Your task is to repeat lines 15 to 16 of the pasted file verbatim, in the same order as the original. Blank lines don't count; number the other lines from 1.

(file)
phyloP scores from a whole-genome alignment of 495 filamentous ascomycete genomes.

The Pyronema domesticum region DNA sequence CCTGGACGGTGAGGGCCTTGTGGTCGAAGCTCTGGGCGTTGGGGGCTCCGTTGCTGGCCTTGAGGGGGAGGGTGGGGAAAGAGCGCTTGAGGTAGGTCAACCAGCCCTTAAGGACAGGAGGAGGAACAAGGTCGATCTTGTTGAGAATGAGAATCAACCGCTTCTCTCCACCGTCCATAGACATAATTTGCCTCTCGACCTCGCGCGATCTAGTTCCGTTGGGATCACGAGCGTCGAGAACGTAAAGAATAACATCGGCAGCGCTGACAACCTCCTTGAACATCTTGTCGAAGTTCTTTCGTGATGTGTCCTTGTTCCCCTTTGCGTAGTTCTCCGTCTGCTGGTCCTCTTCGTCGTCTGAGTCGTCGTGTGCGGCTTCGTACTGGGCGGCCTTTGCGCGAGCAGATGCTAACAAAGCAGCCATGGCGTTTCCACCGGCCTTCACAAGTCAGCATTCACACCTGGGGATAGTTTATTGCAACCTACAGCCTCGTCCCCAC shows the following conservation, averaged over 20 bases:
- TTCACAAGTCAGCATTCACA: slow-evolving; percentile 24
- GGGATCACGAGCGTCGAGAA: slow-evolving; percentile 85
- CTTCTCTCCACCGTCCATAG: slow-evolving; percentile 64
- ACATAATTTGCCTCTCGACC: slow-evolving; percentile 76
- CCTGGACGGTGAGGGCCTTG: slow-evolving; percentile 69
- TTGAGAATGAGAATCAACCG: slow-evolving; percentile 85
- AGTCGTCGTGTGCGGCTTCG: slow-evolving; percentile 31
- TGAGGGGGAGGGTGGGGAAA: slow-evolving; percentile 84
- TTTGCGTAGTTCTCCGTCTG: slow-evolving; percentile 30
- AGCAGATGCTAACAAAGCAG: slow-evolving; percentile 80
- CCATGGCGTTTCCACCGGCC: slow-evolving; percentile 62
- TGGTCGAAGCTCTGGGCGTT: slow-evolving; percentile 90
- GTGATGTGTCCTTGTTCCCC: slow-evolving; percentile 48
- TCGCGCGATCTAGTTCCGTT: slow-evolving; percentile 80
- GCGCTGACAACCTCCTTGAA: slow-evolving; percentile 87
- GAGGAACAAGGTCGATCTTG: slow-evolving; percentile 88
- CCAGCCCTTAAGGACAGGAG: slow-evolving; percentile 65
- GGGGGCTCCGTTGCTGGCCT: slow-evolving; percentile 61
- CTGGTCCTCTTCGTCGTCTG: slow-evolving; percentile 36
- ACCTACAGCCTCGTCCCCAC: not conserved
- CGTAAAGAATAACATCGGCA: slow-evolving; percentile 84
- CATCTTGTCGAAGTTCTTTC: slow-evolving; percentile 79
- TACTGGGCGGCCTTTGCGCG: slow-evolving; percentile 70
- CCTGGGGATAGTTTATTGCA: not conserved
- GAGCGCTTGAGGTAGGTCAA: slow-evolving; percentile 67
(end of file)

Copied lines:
- GTGATGTGTCCTTGTTCCCC: slow-evolving; percentile 48
- TCGCGCGATCTAGTTCCGTT: slow-evolving; percentile 80